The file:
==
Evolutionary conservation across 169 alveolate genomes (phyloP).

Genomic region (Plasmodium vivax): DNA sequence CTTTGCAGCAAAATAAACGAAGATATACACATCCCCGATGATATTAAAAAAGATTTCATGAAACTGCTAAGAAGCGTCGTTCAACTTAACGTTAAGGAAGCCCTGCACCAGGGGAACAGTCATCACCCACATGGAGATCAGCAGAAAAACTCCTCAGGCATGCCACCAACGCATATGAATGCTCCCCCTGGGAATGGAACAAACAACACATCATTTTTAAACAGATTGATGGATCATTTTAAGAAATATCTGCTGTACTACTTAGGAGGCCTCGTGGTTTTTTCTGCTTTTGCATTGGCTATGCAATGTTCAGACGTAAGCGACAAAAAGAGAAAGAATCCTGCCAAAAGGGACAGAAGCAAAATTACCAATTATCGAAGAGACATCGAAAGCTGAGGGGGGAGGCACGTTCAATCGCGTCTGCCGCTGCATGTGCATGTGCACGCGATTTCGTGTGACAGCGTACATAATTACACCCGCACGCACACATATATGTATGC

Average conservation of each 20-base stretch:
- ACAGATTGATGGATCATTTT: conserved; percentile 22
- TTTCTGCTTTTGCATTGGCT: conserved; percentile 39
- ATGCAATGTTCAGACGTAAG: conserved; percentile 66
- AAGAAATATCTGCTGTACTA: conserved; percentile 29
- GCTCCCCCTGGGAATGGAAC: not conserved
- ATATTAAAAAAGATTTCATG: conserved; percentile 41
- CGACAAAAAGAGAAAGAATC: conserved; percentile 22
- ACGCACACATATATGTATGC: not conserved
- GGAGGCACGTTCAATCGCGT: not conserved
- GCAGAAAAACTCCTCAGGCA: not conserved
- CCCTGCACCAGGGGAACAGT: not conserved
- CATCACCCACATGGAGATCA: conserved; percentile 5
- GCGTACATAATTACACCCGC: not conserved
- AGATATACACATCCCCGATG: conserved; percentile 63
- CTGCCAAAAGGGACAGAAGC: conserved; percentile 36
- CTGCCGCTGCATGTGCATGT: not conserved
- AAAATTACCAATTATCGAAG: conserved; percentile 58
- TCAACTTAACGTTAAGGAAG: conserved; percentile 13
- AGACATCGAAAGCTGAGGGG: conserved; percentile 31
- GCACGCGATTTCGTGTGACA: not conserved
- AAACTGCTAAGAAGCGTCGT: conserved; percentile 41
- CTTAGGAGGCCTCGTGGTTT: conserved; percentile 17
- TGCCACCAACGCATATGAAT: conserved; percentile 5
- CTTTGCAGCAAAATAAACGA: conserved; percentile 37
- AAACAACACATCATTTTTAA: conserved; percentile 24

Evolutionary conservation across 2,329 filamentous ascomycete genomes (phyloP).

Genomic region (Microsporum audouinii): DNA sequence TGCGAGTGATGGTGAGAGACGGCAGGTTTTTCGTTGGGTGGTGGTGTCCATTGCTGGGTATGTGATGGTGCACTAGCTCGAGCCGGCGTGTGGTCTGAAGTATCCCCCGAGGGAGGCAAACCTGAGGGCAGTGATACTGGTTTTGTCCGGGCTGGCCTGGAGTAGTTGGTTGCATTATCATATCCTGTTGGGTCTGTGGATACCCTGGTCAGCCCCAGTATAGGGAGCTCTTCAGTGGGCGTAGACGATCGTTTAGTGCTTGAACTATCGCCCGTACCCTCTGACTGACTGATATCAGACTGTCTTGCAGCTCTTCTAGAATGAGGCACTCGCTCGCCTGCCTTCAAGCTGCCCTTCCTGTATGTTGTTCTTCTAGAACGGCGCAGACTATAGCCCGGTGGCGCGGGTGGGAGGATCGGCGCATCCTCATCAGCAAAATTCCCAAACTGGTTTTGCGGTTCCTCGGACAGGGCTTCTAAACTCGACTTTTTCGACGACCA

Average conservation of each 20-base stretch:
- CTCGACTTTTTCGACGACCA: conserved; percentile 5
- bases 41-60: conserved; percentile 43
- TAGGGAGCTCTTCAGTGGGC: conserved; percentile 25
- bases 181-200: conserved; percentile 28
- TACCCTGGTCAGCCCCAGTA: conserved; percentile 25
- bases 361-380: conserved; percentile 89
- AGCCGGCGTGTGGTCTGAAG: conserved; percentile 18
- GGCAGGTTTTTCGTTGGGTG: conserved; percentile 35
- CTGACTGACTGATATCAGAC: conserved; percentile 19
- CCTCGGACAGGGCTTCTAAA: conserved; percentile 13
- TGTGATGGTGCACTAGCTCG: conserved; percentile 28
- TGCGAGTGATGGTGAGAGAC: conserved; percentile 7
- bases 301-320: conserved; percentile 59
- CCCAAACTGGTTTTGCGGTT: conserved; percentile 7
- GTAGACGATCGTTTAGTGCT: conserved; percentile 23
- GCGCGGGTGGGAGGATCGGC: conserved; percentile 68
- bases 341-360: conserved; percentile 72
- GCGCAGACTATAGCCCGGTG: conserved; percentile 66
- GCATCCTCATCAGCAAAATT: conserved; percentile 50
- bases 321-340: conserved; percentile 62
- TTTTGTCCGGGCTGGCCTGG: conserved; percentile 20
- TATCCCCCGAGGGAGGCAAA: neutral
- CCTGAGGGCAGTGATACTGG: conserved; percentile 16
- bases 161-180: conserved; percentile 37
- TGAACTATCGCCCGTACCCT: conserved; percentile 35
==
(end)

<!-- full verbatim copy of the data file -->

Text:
Evolutionary conservation across 169 alveolate genomes (phyloP).

Genomic region (Plasmodium vivax): DNA sequence CTTTGCAGCAAAATAAACGAAGATATACACATCCCCGATGATATTAAAAAAGATTTCATGAAACTGCTAAGAAGCGTCGTTCAACTTAACGTTAAGGAAGCCCTGCACCAGGGGAACAGTCATCACCCACATGGAGATCAGCAGAAAAACTCCTCAGGCATGCCACCAACGCATATGAATGCTCCCCCTGGGAATGGAACAAACAACACATCATTTTTAAACAGATTGATGGATCATTTTAAGAAATATCTGCTGTACTACTTAGGAGGCCTCGTGGTTTTTTCTGCTTTTGCATTGGCTATGCAATGTTCAGACGTAAGCGACAAAAAGAGAAAGAATCCTGCCAAAAGGGACAGAAGCAAAATTACCAATTATCGAAGAGACATCGAAAGCTGAGGGGGGAGGCACGTTCAATCGCGTCTGCCGCTGCATGTGCATGTGCACGCGATTTCGTGTGACAGCGTACATAATTACACCCGCACGCACACATATATGTATGC

Average conservation of each 20-base stretch:
- ACAGATTGATGGATCATTTT: conserved; percentile 22
- TTTCTGCTTTTGCATTGGCT: conserved; percentile 39
- ATGCAATGTTCAGACGTAAG: conserved; percentile 66
- AAGAAATATCTGCTGTACTA: conserved; percentile 29
- GCTCCCCCTGGGAATGGAAC: not conserved
- ATATTAAAAAAGATTTCATG: conserved; percentile 41
- CGACAAAAAGAGAAAGAATC: conserved; percentile 22
- ACGCACACATATATGTATGC: not conserved
- GGAGGCACGTTCAATCGCGT: not conserved
- GCAGAAAAACTCCTCAGGCA: not conserved
- CCCTGCACCAGGGGAACAGT: not conserved
- CATCACCCACATGGAGATCA: conserved; percentile 5
- GCGTACATAATTACACCCGC: not conserved
- AGATATACACATCCCCGATG: conserved; percentile 63
- CTGCCAAAAGGGACAGAAGC: conserved; percentile 36
- CTGCCGCTGCATGTGCATGT: not conserved
- AAAATTACCAATTATCGAAG: conserved; percentile 58
- TCAACTTAACGTTAAGGAAG: conserved; percentile 13
- AGACATCGAAAGCTGAGGGG: conserved; percentile 31
- GCACGCGATTTCGTGTGACA: not conserved
- AAACTGCTAAGAAGCGTCGT: conserved; percentile 41
- CTTAGGAGGCCTCGTGGTTT: conserved; percentile 17
- TGCCACCAACGCATATGAAT: conserved; percentile 5
- CTTTGCAGCAAAATAAACGA: conserved; percentile 37
- AAACAACACATCATTTTTAA: conserved; percentile 24

Evolutionary conservation across 2,329 filamentous ascomycete genomes (phyloP).

Genomic region (Microsporum audouinii): DNA sequence TGCGAGTGATGGTGAGAGACGGCAGGTTTTTCGTTGGGTGGTGGTGTCCATTGCTGGGTATGTGATGGTGCACTAGCTCGAGCCGGCGTGTGGTCTGAAGTATCCCCCGAGGGAGGCAAACCTGAGGGCAGTGATACTGGTTTTGTCCGGGCTGGCCTGGAGTAGTTGGTTGCATTATCATATCCTGTTGGGTCTGTGGATACCCTGGTCAGCCCCAGTATAGGGAGCTCTTCAGTGGGCGTAGACGATCGTTTAGTGCTTGAACTATCGCCCGTACCCTCTGACTGACTGATATCAGACTGTCTTGCAGCTCTTCTAGAATGAGGCACTCGCTCGCCTGCCTTCAAGCTGCCCTTCCTGTATGTTGTTCTTCTAGAACGGCGCAGACTATAGCCCGGTGGCGCGGGTGGGAGGATCGGCGCATCCTCATCAGCAAAATTCCCAAACTGGTTTTGCGGTTCCTCGGACAGGGCTTCTAAACTCGACTTTTTCGACGACCA

Average conservation of each 20-base stretch:
- CTCGACTTTTTCGACGACCA: conserved; percentile 5
- bases 41-60: conserved; percentile 43
- TAGGGAGCTCTTCAGTGGGC: conserved; percentile 25
- bases 181-200: conserved; percentile 28
- TACCCTGGTCAGCCCCAGTA: conserved; percentile 25
- bases 361-380: conserved; percentile 89
- AGCCGGCGTGTGGTCTGAAG: conserved; percentile 18
- GGCAGGTTTTTCGTTGGGTG: conserved; percentile 35
- CTGACTGACTGATATCAGAC: conserved; percentile 19
- CCTCGGACAGGGCTTCTAAA: conserved; percentile 13
- TGTGATGGTGCACTAGCTCG: conserved; percentile 28
- TGCGAGTGATGGTGAGAGAC: conserved; percentile 7
- bases 301-320: conserved; percentile 59
- CCCAAACTGGTTTTGCGGTT: conserved; percentile 7
- GTAGACGATCGTTTAGTGCT: conserved; percentile 23
- GCGCGGGTGGGAGGATCGGC: conserved; percentile 68
- bases 341-360: conserved; percentile 72
- GCGCAGACTATAGCCCGGTG: conserved; percentile 66
- GCATCCTCATCAGCAAAATT: conserved; percentile 50
- bases 321-340: conserved; percentile 62
- TTTTGTCCGGGCTGGCCTGG: conserved; percentile 20
- TATCCCCCGAGGGAGGCAAA: neutral
- CCTGAGGGCAGTGATACTGG: conserved; percentile 16
- bases 161-180: conserved; percentile 37
- TGAACTATCGCCCGTACCCT: conserved; percentile 35